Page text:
One day I’m an ordinary stay-at-home mom trying to plan an extraordinary bar mitzvah and the next week I’m a star-struck writer mingling with celebs and watching one of my stories come to life as part of a hilarious webisode series filmed in Hollywood. Hey, that’s showbiz. Continue reading
As the expiration date on the gallon milk jug gets closer to the day of Jack’s bar mitzvah, the reality of this major lifecycle event hits me like a ton of bricks. I’m not old enough to have a teenage son, especially one dressed in a designer suit, silk tie, and a mezuzah necklace. As Jack polishes his prayers everyday, I frantically run in circles and make changes to the guest list, menu, party favors, music, programs, decorations, entertainment, speeches, biographical slide show, and, of course, my outfits. Every chance I get, I rearrange the seating chart like I’m playing musical chairs.
Obviously, I’m in bar mitzvah mode full force right now. Nothing can distract me from my list of things to do. Not even the flu. Then suddenly, without any warning, my party planning comes to a screeching halt. That’s when I find out that I’m going to Hollywood, California, for the trip of a lifetime. Continue reading
It was the longest night of our lives when my family tried to survive our first sleepover camping trip inside a tent and in the middle of the woods. Even my eyeballs were cold, if that’s possible, and we all were tired, dirty, grumpy, and miserable as we laid on top of a deflated air mattress that covered the rocky dirt like a cheap tablecloth. I guess it was about 5 a.m. because the birds started to chirp, and the sun was still half-asleep when I realized that my family was not cut out for camping after all.
My realization was confirmed when my daughter Sari told me that she felt sick and started to cough. Instinctively, I grabbed the nearest plastic grocery bag and held it in front of her. Only then did I realize how many s’mores she actually devoured the night before. Continue reading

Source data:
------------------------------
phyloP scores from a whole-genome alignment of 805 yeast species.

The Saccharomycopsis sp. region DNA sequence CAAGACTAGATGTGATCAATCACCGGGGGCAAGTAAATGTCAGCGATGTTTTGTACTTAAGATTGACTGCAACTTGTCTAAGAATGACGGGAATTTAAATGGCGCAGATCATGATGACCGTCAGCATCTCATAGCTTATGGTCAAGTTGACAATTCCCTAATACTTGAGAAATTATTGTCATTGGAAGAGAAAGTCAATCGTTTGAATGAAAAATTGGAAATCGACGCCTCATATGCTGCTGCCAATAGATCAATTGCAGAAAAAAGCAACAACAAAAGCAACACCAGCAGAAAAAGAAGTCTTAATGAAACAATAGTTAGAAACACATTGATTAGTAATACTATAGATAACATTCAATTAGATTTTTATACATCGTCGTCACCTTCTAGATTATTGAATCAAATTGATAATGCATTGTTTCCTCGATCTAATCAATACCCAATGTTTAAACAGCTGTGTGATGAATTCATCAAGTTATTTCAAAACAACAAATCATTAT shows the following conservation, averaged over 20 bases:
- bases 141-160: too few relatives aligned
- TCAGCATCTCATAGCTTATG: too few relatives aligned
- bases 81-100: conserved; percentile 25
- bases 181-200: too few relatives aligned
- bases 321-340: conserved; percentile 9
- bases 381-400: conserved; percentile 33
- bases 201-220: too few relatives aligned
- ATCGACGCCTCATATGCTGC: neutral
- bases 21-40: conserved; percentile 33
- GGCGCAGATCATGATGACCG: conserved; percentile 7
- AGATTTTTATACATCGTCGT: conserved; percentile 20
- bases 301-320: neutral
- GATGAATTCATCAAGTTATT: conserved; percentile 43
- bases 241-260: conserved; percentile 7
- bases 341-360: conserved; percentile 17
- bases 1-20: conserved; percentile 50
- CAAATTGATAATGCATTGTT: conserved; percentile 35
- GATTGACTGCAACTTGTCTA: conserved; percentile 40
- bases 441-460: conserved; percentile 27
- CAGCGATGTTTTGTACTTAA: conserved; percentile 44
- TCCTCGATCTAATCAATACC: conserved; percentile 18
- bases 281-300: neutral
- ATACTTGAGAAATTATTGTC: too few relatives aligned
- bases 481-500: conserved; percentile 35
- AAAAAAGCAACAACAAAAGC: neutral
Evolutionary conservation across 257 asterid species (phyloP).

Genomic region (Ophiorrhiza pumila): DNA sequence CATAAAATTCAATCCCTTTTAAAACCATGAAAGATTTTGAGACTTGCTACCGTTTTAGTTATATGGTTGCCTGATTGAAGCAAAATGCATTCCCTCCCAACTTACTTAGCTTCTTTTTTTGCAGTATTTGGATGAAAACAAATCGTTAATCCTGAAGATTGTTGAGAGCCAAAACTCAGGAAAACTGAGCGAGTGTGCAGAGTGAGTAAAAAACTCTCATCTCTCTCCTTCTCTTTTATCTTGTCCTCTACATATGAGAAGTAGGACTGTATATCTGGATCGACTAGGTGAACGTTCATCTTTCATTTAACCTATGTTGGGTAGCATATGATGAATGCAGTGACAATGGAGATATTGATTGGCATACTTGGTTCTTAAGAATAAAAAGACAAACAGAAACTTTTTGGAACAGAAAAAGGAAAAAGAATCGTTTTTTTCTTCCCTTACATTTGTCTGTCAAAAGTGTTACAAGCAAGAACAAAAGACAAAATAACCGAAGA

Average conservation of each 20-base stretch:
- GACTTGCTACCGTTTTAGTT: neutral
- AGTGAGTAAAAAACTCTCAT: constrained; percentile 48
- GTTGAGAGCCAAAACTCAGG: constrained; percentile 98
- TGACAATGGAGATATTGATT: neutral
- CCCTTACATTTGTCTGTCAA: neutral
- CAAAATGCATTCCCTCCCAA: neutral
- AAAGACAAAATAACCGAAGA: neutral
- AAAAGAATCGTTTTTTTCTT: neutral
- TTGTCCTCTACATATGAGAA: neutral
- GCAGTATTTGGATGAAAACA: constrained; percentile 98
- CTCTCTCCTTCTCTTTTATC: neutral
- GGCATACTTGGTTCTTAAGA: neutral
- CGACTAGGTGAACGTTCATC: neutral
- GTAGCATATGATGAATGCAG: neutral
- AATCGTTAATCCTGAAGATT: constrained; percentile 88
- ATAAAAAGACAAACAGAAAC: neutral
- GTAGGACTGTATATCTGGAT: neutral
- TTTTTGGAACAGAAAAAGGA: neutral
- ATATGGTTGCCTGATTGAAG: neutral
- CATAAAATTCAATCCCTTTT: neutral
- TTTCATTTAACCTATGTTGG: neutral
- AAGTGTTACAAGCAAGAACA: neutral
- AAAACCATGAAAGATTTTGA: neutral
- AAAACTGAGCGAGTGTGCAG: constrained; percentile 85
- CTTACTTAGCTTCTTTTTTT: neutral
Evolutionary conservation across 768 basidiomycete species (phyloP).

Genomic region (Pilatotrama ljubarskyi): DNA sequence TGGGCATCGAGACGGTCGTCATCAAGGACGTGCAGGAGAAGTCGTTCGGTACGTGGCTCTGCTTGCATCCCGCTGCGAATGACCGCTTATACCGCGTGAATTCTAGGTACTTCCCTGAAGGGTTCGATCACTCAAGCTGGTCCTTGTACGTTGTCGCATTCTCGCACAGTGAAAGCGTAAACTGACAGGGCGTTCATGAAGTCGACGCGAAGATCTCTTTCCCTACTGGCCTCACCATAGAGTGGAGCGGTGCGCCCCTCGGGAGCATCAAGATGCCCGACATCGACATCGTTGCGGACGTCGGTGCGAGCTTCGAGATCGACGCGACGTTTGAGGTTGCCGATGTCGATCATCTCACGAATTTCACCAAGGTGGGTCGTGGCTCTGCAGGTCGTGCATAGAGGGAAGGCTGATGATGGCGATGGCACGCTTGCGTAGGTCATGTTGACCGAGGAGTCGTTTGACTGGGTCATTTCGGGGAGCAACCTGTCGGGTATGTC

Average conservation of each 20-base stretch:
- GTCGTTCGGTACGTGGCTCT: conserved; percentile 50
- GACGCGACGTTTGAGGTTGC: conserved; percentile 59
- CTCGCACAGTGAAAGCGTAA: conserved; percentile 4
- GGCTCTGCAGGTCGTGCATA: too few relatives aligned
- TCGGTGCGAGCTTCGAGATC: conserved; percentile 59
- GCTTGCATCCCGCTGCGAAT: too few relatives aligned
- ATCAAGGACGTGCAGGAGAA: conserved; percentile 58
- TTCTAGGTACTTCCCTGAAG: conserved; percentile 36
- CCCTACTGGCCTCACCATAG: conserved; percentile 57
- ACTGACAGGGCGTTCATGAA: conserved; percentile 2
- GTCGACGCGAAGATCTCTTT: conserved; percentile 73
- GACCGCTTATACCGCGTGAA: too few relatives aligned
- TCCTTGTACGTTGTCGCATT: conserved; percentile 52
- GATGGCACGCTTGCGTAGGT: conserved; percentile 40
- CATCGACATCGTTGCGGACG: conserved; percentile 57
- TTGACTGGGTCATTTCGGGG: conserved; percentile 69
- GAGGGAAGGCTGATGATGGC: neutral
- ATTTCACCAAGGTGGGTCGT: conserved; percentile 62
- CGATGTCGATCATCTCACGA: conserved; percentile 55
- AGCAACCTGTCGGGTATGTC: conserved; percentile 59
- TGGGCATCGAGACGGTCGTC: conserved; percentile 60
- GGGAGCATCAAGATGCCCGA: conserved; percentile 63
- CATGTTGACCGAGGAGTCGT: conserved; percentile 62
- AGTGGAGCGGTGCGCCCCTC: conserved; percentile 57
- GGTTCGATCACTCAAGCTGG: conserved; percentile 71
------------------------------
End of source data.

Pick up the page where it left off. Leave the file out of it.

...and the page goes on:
As if the Jews didn’t suffer enough for the last several thousand years, I volunteered my family for our first real camping trip through my son’s Boy Scout program at school. My intentions were, in part, a well-meaning attempt to dispel the old adage that Jewish girls don’t camp.
Despite protests from my husband Scott, who is more comfortable with a computer than a compass, and ridicule from my mother, who hassled me, “What, are you crazy?” I was determined to take advantage of this perfect opportunity to bond with my children in the great outdoors.
Since many aspects of Judaism intertwine the importance of being one with Mother Nature— Tu B’Shevat, the celebration of trees, for example—I wanted to make this camping adventure a religious experience. So did Scott, who prayed everyday that I would change my mind. I convinced myself that we all could benefit from a change of scenery, and surely we could survive 24 hours in the woods. After all, we were surrounded by a pack of den leaders, and every one of them knew how to utilize those mysterious gadgets hidden inside a pocketknife. As a devoted scout mom, I figured the least I could do was sacrifice the comforts of home for one day so that my son could earn more arrow points.
Little did I know that our outdoor overnight would make Camp Sabra seem more like Club Med. Continue reading